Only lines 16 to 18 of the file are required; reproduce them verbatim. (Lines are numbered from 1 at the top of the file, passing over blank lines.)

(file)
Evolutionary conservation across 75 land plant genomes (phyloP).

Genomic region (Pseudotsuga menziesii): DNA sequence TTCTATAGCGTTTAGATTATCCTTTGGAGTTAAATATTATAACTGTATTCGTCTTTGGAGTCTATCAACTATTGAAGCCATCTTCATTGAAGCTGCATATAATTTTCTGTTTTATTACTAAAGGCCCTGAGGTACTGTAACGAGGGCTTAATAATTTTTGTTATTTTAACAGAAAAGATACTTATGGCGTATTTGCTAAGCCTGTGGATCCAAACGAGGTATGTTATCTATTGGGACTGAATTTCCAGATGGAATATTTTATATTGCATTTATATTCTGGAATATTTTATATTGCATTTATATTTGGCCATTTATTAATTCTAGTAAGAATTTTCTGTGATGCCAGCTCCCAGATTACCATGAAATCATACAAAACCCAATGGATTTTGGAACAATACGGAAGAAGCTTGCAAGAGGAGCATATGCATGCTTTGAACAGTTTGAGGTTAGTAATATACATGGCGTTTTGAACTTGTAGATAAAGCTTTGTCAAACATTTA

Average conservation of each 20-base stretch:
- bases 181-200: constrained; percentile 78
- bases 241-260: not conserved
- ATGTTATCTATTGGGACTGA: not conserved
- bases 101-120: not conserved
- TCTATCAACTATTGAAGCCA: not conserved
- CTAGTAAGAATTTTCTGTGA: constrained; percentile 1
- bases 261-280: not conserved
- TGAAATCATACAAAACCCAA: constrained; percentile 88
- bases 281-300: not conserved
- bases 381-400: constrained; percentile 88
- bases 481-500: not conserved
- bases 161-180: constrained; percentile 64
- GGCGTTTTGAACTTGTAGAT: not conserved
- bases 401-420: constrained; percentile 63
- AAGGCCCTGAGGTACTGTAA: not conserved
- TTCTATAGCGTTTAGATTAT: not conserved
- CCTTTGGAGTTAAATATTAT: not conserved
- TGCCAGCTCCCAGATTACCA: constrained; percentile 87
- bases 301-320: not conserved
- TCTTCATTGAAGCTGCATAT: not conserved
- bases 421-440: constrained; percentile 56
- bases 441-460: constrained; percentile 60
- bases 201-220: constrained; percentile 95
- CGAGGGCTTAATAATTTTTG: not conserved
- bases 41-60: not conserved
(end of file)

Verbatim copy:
- GGCGTTTTGAACTTGTAGAT: not conserved
- bases 401-420: constrained; percentile 63
- AAGGCCCTGAGGTACTGTAA: not conserved